How to make ganesh idol from Clay and celebrate eco-friendly Ganesh festival August 13, 2020 – Posted in: Blogs
It all started last year (2009) on the eve of Ganpati Visarjan – Like every year the Ganesh idol we had brought home 10 days ago was a Shadu (Type of Clay) Idol. And we planned to immerse the idol in the Artificial Tanks built by the Municipal Corporation, so as to do “our bit” for the environment.
The ghat were crowded with the devotee’s , police, volunteers from different organizations and of course kids/boatmen who find this as a business opportunity to earn a few bucks against a few stones from the river.
- A few volunteers made us aware of the harm we do to the ecosystem by immersing the idols in the river (we already knew that bit but acknowledged their efforts).
- Another group of volunteers approached us explaining to us how the industries are throwing tons of toxins in the rivers and our ganesh idols are not even a fraction of the industrial pollution. They also tried to convince us that by doing it in stagnant water we were not doing It the “right” way. (Democracy !! everyone has a right to express their million dollar opinion) In my Humble Opinion – It does not give me the right to pollute just coz someone else is polluting.
- The kids were already trying to convince me for the river immersion as I was a prospect customer for the pebbles from the river (A ritual where you take back a few pebbles from the river and place it where the lord resided in your home) They also tried to convince me putting forth the point that the whole tanks full of ganesh idols is emptied in the river the following day.
Many views to choose from but I had already decided on how to do the immersion before reaching there just like most of us have decided before reaching the ghat on how they prefer to go ahead with the rituals.
We found a vacant spot and hurried to make some space for the Lord who had been ruling an entire living room back home. Ganpati bappa tried to keep his smile as he adjusted in the corner, some half burnt wicks dripping ghee were lying nearby, along with the coconut water and shred which had created some mess (a bit more than “some”). The idol covered the ashes of the incense sticks, thus hiding some of the clutter.
We did the final Aarti on the ghat (river bank) and chanted the “Ganpati Bappa Morya-Pudhchya Varshi Lavkar ya” (Asking the lord to come the next year) expressing how much we will miss him. The walk to the tank was slow partly due to the crowd and partly due to the thought the festival has come to an end and the special guest we had for 10 days is now going back to his home.
We reached the tank and the sight was saddening. The tank was overflowing with idols, some not properly submerged due to lack of space in it. A few heads peeking out trying to see who the culprits were who left them in this state. A few hands of idols were stretched out of the waters in hopes of being pulled out of the tank, A few meters away some idols were dripping wet – probably the volunteers had pulled them out to create some space in the tanks. The water in the tank was dirty and stinking, the vicinity was filthy with wet coconut shells/shreds, fallen Prasad, half burnt incense sticks, carry bags of nirmalya etc.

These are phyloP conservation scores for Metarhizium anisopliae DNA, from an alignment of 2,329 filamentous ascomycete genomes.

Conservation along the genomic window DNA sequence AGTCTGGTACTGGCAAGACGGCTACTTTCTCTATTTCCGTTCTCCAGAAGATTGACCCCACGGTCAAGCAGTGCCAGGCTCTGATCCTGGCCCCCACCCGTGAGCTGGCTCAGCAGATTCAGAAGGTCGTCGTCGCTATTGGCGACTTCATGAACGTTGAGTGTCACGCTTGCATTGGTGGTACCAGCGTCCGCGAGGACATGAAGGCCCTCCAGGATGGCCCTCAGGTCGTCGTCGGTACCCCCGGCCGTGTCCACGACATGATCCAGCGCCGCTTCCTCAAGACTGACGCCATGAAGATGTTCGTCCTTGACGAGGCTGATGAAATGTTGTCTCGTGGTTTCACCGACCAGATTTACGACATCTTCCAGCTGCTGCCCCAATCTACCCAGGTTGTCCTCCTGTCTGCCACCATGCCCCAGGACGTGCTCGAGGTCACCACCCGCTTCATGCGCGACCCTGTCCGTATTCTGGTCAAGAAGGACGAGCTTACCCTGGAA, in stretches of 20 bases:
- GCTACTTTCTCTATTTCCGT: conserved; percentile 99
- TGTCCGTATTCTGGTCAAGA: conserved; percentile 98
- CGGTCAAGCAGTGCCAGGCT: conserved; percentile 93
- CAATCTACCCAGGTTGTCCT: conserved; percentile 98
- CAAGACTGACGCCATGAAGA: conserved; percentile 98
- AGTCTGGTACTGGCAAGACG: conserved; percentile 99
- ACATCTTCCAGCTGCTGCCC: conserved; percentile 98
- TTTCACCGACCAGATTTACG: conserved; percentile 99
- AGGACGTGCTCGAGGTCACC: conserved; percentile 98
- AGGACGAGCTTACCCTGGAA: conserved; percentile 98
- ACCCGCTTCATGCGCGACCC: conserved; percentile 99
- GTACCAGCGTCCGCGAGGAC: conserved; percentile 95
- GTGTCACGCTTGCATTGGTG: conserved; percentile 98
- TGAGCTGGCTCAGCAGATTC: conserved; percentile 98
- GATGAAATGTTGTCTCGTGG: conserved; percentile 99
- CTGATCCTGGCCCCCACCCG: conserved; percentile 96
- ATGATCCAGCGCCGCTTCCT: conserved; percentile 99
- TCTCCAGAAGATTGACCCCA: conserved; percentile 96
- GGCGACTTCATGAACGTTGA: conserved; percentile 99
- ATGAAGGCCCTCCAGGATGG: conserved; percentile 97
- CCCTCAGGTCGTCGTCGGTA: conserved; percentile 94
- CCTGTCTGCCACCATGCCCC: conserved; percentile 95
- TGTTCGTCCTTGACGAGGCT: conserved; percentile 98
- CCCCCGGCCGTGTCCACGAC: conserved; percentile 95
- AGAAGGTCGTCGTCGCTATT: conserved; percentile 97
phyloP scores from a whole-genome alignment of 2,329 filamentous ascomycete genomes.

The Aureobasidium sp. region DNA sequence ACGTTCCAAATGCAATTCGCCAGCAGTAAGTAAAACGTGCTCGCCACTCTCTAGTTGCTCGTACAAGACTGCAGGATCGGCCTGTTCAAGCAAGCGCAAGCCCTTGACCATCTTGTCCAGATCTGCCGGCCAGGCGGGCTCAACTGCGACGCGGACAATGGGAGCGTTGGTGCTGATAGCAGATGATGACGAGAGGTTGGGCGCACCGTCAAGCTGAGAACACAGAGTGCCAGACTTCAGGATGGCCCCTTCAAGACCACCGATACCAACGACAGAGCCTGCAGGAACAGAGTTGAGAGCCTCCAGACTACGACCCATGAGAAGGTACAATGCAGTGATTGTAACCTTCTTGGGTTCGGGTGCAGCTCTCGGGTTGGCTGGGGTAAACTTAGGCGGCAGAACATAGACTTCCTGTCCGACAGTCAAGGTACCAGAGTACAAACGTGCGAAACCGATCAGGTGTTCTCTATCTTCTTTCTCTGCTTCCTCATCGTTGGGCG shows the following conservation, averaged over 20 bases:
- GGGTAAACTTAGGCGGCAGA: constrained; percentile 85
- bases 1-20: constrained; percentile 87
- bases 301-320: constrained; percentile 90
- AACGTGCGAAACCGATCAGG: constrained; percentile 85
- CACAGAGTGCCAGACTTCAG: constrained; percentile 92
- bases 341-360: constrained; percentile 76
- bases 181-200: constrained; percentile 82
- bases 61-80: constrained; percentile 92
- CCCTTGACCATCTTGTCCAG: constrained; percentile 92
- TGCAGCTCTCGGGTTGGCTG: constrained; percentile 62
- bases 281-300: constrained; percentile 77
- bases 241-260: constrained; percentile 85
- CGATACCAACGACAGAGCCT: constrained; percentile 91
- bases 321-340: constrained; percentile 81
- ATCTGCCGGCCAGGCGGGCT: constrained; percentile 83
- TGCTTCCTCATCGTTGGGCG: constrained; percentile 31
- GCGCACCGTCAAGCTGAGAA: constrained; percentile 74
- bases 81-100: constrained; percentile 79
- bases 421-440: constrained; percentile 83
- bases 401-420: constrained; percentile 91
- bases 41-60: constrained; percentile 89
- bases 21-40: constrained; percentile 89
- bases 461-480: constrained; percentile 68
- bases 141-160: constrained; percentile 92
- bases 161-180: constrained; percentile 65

Immersion in the river was already decided to be a NO-NO because of all the known facts, so I moved ahead and tried to push the idol in the available space in tank. Pushing some of the other idols aside and creating some space for MY ganpati.
The drive back home was quite as I was deep in thoughts.
Let me clear my views on the whole spiritual things. I am not a person who believes in idol worship nor do I actually feel god can be pleased by the fancy aartis and fasts and being veggie or not eating non veg on certain days. You can take me to be an agnostic by belief. But I look at the whole festival as a symbolic thing- showing my respect of someone with authority, with wisdom coming to my home and staying for a few days. We showing him respect and also doing our best to be a good host- providing the best of food, a comfortable place, acknowledging his superiority in form of aarti’s etc. Ganesha is a VIP guest every year.
Did the special + VIP Guest deserve such a farewell? As I drove back, I knew the volunteers’ might have to take my idol out from the tank to create space for someone else’s idol. Was the river a better option for idol immersion? Does mankind have the right to push toxic, non toxic beliefs into the natural habitats of other living creatures and disturbing the whole ecosystem? I took a few weeks to compose my thoughts and summarize that all I need to do is get a permanent idol for my home. This could then be used for the 10 day festival and symbolically submerged in water at home and then put back to its regular place.
The search began for a beautiful idol which can be a part of the living room. Searched for some metal idols, stone idols, also tried to see some silver idols. The target was to find a beautiful idol before the ganesh festival in 2010. Also contacted a few artists whom I met in exhibitions and tried to find a good sculpture, went to some classy stores in Mumbai yet could not find the RIGHT idol as the year ended. The ganesh festival was around the corner and I knew the right idol might take some time. I did not want to go through the Anant Chaturdashi experience again this year and wanted to bring out a change in the way we celebrated the festival. What I did not want to do this year was